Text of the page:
A terrific work of historical research and probing journalism that touches upon many sides of the 'culture of secrecy' pervading the British state. He writes about the disappearance (and intentional destruction) of sensitive archival materials, examples of secret trials, executions and wars that have been concealed from public scrutiny and offers a thorough understanding of how legal mechanisms to preserve a measure of secrecy came into place and continue to operate today. We all need to read this, for we in Australia seem to moving down the same ugly path!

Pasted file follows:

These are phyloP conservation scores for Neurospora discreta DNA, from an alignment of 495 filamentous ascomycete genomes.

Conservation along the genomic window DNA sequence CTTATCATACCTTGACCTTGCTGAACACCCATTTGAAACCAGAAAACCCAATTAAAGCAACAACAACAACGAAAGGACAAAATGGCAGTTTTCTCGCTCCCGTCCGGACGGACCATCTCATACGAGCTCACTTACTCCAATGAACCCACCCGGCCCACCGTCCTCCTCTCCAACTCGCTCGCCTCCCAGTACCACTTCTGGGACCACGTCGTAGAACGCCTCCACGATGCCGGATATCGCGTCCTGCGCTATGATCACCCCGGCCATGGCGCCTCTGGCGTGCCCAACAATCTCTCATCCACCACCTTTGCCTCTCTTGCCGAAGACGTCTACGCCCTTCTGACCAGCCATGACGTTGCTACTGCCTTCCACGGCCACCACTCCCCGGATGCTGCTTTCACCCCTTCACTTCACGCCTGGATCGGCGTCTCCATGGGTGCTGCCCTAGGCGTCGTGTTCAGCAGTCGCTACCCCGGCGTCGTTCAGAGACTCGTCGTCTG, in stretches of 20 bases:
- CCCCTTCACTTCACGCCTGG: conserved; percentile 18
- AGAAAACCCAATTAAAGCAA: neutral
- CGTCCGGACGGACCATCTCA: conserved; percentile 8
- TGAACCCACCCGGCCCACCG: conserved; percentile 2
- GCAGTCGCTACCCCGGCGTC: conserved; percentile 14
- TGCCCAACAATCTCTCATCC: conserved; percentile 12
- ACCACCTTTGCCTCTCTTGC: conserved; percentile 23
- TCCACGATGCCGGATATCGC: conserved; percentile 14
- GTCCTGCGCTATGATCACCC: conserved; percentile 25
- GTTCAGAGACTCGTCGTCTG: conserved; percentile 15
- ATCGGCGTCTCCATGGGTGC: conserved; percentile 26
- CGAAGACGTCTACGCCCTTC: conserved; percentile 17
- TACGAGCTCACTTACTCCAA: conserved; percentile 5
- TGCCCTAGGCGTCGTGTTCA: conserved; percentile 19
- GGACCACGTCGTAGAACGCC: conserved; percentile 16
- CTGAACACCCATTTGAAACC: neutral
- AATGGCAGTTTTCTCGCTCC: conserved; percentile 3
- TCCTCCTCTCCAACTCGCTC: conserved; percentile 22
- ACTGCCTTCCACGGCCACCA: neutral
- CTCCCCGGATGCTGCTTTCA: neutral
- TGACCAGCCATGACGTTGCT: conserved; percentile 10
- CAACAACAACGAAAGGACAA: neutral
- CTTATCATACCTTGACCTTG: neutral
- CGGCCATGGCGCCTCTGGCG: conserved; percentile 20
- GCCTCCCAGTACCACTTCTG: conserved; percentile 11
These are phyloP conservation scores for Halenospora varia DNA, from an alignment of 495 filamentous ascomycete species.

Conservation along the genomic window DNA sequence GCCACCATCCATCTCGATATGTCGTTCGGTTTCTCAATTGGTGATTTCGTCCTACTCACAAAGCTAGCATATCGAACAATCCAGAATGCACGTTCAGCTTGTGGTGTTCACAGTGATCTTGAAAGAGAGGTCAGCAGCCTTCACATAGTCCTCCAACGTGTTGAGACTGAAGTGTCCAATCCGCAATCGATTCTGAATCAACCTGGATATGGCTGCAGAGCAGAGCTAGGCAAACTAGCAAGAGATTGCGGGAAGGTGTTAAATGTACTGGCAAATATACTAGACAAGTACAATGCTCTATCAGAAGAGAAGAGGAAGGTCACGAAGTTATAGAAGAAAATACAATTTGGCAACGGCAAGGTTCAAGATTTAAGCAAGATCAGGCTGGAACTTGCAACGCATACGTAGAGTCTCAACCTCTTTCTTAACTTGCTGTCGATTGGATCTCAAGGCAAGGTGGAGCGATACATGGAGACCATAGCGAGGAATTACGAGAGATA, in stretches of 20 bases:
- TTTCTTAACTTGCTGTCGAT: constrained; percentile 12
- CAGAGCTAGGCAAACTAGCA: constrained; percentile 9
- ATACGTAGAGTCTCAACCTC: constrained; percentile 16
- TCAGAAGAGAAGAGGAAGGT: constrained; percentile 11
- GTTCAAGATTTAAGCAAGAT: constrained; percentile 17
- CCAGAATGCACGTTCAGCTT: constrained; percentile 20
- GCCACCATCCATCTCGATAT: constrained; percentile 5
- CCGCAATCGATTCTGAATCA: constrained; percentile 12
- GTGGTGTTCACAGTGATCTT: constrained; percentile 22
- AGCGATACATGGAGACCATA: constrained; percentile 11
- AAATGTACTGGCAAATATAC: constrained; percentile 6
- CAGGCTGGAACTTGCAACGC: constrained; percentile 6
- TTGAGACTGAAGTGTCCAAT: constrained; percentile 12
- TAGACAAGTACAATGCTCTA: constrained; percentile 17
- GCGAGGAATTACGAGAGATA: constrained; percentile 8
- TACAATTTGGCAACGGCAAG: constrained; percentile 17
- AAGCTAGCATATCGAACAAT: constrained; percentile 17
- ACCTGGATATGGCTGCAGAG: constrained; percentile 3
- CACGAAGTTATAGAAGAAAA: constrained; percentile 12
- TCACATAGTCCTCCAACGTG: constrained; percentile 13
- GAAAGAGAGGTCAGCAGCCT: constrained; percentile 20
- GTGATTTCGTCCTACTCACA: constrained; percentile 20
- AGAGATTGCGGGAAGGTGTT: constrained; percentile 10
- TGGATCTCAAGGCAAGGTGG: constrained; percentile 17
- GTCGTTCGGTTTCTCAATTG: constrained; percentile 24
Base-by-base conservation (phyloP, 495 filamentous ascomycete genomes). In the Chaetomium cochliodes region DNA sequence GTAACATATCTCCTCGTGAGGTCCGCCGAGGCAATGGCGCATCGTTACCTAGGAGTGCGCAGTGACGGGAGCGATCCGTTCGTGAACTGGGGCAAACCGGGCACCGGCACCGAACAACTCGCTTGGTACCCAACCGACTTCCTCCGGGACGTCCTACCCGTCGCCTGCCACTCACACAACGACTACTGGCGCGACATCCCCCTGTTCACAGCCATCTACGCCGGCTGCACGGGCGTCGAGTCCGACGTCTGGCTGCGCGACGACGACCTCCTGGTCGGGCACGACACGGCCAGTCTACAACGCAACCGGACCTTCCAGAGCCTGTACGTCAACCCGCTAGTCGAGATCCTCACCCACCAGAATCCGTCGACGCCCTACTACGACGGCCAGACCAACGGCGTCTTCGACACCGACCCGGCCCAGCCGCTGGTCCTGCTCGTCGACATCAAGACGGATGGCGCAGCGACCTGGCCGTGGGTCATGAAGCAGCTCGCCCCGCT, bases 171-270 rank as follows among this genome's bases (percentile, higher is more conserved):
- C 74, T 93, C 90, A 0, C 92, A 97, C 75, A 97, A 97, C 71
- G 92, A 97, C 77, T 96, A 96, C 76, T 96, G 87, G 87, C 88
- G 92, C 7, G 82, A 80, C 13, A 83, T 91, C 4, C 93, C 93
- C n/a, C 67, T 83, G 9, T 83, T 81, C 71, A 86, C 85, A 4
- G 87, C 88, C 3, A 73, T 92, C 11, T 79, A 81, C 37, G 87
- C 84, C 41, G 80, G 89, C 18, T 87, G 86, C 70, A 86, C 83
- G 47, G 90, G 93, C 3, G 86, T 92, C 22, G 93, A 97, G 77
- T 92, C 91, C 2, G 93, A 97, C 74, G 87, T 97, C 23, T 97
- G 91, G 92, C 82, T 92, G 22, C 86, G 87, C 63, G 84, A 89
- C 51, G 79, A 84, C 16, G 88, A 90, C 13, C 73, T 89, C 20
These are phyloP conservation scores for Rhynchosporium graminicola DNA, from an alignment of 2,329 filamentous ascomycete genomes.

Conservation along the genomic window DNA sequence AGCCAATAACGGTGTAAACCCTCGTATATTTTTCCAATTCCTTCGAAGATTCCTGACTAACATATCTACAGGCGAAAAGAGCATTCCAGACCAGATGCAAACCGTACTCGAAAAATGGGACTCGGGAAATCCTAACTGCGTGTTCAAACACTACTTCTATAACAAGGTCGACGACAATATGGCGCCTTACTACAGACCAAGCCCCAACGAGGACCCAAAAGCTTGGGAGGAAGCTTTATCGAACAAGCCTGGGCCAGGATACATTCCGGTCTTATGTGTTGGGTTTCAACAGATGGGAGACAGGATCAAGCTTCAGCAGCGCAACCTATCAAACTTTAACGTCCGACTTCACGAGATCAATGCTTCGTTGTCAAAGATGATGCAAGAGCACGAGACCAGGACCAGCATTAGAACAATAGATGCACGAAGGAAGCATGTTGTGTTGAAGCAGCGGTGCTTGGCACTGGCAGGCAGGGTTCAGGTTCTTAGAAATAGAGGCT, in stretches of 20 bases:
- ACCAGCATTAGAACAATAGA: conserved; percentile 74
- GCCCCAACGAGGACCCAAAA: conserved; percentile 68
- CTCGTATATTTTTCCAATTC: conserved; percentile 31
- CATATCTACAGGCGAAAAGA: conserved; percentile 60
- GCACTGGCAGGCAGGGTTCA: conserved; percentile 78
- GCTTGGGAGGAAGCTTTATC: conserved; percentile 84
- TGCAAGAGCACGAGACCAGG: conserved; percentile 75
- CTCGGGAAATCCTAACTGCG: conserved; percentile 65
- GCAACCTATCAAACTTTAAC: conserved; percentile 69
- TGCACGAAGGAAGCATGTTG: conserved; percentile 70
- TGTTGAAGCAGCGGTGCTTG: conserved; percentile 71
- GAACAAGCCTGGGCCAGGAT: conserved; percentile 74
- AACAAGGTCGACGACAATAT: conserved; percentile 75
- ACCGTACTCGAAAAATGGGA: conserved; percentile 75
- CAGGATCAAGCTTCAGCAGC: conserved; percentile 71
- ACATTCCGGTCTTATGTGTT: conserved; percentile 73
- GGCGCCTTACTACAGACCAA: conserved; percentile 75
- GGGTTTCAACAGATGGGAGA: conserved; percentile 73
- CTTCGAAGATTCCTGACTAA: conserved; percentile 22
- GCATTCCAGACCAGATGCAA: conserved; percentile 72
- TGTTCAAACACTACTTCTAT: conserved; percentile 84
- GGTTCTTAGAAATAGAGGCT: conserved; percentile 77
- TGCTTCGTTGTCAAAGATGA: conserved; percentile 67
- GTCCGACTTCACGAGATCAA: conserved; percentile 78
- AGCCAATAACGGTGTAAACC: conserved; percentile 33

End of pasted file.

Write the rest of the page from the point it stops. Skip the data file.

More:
In 1889, the first Official Secrets Act was passed, creating offences of 'disclosure of information' and 'breach of official trust'. It limited and monitored what the public could, and should, be told. Since then a culture of secrecy has flourished. As successive governments have been selective about what they choose to share with the public, we have been left with a distorted and incomplete understanding not only of the workings of the state but of our nation's culture and its past. In this important new book, Ian Cobain offers a fresh appraisal of some of the key moments in British history since the end of WWII, including: the measures taken to conceal the existence of Bletchley Park and its successor, GCHQ, for three decades; the unreported wars fought during the 1960s and 1970s; the hidden links with terrorist cells during the Troubles; the sometimes opaque workings of the criminal justice system; the state's peacetime surveillance techniques; and the convenient loopholes in the Freedom of Information Act. Drawing on previously unseen material and rigorous research, The History Thieves reveals how a complex bureaucratic machine has grown up around the British state, allowing governments to evade accountability and their secrets to be buried.